Well, off to gird these loins and go forth. DJ’s busy today so I’m on my own in a strange city.

I cannot express  my eagerness.

Ground Crew

My dear friend DJ Cline was at the airport to greet me.

Laughter ensued.

My heart soars to be in this man’s presence.

A quick trip to Target for toiletries became a comedy of social observations.

His joie de vie is infectious and Gods how I needed infecting.

Wharf walk

Spent the day walking Fisherman’s Wharf in SF, retracing the steps that Marilyn and I took together. Stopped at a hot chocolate stand (TCHO) and had a drink. Sat out front and just thought about Marilyn.


Travel Day

Flew from Denver to San Francisco today.

My seat-neighbor was a delightful woman named Beverly. We had such a lovely conversation that it took both of our nervous-flyer minds off our fears. I bought us both a drink (Whiskey of course!) and we toasted to the great loves in our lives – me to Marilyn, her to her magnificent husband.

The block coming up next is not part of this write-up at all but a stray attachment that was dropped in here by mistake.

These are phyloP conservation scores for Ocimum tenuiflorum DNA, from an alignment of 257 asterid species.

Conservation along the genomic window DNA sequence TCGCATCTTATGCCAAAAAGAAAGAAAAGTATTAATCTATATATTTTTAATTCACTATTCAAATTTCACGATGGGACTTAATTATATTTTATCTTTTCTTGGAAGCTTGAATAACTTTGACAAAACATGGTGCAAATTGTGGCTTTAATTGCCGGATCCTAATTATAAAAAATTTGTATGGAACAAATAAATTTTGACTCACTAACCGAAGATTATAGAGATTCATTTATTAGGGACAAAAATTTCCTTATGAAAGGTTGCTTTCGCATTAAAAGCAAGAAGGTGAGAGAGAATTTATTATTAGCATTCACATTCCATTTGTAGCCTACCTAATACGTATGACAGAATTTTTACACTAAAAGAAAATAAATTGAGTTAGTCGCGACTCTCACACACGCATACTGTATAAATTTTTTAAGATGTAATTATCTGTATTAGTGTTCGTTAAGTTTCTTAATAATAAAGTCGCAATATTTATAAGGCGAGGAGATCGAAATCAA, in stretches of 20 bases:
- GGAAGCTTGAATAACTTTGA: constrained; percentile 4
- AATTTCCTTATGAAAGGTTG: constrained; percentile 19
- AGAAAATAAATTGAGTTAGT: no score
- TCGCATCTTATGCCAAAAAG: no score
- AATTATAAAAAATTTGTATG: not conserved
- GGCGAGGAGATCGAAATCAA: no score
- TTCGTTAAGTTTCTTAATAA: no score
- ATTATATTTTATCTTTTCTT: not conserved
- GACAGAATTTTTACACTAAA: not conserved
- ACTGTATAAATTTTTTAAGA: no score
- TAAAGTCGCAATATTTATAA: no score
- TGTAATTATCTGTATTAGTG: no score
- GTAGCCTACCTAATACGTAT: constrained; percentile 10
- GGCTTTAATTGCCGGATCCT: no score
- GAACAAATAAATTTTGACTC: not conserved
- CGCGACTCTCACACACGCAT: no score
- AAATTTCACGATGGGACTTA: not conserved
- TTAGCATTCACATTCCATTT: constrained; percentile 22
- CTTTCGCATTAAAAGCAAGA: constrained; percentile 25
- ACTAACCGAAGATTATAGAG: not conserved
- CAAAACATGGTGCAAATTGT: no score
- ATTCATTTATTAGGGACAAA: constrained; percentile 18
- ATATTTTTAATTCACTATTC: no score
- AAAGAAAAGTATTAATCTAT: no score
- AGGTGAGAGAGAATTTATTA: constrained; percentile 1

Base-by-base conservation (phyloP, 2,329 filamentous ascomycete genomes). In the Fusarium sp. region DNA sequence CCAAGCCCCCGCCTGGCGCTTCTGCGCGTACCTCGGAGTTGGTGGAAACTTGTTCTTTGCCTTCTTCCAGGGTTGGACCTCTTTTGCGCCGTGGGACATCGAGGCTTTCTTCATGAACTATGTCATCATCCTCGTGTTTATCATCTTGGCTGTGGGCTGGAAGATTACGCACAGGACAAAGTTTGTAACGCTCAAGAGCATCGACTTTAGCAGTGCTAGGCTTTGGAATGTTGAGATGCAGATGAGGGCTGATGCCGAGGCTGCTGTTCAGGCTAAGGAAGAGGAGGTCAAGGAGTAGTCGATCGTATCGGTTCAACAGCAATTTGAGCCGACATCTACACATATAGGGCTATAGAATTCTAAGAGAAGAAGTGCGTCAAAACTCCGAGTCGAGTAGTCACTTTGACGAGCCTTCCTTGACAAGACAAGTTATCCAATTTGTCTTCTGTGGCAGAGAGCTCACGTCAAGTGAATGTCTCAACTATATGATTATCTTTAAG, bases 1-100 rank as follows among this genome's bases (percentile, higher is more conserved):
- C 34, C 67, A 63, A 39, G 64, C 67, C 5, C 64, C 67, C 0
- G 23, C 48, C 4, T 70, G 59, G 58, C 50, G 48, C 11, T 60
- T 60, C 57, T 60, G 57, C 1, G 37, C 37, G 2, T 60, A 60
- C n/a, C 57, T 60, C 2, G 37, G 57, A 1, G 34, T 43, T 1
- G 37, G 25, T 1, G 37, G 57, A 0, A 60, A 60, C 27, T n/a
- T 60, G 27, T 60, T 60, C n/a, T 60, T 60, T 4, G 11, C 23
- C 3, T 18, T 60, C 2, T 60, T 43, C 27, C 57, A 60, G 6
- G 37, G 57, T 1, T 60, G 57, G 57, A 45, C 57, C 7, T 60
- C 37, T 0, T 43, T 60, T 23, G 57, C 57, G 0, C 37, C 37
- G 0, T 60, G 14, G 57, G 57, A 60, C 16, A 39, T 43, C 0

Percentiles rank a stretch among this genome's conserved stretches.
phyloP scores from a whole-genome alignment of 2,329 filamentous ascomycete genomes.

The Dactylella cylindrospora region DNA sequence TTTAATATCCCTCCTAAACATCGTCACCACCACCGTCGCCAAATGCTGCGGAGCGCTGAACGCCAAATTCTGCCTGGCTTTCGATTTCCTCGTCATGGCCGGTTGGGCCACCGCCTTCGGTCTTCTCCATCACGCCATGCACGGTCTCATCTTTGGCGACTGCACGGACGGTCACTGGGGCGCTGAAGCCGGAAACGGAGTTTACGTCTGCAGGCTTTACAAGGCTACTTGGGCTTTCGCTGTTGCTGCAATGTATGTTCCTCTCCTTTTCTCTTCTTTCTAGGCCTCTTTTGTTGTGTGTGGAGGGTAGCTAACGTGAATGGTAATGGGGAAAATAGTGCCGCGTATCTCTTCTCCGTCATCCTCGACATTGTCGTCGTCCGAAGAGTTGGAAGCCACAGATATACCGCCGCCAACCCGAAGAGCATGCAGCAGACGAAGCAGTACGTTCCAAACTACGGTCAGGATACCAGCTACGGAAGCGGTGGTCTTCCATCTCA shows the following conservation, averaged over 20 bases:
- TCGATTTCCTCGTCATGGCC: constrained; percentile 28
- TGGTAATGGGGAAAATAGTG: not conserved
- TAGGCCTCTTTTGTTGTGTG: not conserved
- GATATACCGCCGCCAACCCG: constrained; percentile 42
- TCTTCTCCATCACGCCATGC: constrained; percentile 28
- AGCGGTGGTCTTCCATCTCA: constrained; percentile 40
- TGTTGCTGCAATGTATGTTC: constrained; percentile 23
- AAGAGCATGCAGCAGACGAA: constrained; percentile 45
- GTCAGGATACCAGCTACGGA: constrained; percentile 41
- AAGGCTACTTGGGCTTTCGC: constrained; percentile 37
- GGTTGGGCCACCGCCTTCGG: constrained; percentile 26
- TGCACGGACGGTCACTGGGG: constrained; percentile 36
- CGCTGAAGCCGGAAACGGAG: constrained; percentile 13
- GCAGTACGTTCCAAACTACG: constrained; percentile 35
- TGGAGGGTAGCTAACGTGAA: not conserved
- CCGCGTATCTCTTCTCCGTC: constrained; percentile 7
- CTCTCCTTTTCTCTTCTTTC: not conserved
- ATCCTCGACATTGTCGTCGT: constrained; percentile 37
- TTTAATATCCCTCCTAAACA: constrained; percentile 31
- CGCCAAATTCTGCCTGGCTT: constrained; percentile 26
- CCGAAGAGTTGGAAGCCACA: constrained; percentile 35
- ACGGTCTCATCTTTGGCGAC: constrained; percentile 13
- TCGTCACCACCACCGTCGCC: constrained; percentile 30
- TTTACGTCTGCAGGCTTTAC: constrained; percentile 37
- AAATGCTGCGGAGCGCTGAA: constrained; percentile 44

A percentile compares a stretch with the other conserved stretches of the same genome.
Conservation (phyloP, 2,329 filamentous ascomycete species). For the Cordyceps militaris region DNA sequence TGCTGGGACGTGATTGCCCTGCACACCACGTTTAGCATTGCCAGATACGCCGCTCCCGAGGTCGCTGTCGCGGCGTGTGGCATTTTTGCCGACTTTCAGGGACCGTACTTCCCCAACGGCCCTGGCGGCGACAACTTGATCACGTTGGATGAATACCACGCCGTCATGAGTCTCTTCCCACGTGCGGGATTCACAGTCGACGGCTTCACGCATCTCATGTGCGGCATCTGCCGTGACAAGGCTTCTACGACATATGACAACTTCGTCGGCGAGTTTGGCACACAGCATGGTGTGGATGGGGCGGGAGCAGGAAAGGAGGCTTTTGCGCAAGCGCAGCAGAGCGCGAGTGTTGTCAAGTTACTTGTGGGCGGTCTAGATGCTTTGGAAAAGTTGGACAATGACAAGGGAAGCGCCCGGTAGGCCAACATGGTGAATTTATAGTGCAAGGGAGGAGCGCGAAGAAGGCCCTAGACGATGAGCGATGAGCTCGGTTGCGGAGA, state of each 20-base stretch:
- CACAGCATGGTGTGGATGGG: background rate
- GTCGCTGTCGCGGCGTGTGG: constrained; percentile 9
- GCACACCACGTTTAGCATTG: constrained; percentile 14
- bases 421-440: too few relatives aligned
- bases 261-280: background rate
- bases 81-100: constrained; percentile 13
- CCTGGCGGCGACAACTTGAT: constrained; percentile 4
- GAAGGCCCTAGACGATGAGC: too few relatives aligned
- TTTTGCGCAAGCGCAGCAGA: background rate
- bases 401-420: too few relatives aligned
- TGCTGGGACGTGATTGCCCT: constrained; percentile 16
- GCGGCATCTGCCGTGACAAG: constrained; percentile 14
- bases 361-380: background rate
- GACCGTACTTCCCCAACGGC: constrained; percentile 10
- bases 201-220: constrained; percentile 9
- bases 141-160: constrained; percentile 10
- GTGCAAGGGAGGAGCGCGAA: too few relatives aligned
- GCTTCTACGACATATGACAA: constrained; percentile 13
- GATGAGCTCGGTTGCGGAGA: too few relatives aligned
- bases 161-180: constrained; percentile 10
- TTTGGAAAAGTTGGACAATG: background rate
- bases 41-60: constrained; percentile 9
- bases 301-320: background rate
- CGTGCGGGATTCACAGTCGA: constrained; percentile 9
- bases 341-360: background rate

Surely Marilyn is helping God surround me with good people.

Even during the terriffic turbulence that forced the stewards to sit down briefly we laughed and talked on.

What a change.

Pretty Ballerina

Marilyn was my pretty little ballerina

Hat tip to DJCline.

YouTube video (audio with image of record player)

Pretty Ballerina by Left Banke

I had a date with a pretty ballerina
Her hair so brilliant that it hurt my eyes
I asked her for this dance
and then she obliged me
Was I surprised, yeah
Was I surprised,
no not at all

I called her yesterday,
it should have been tomorrow
I could not keep
the joy that was inside
I begged for her to tell me
if she really loved me
Somewhere a mountain is moving
Afraid it’s moving without me

I had a date with a pretty ballerina
Her hair so brilliant that it hurt my eyes
I asked her for this dance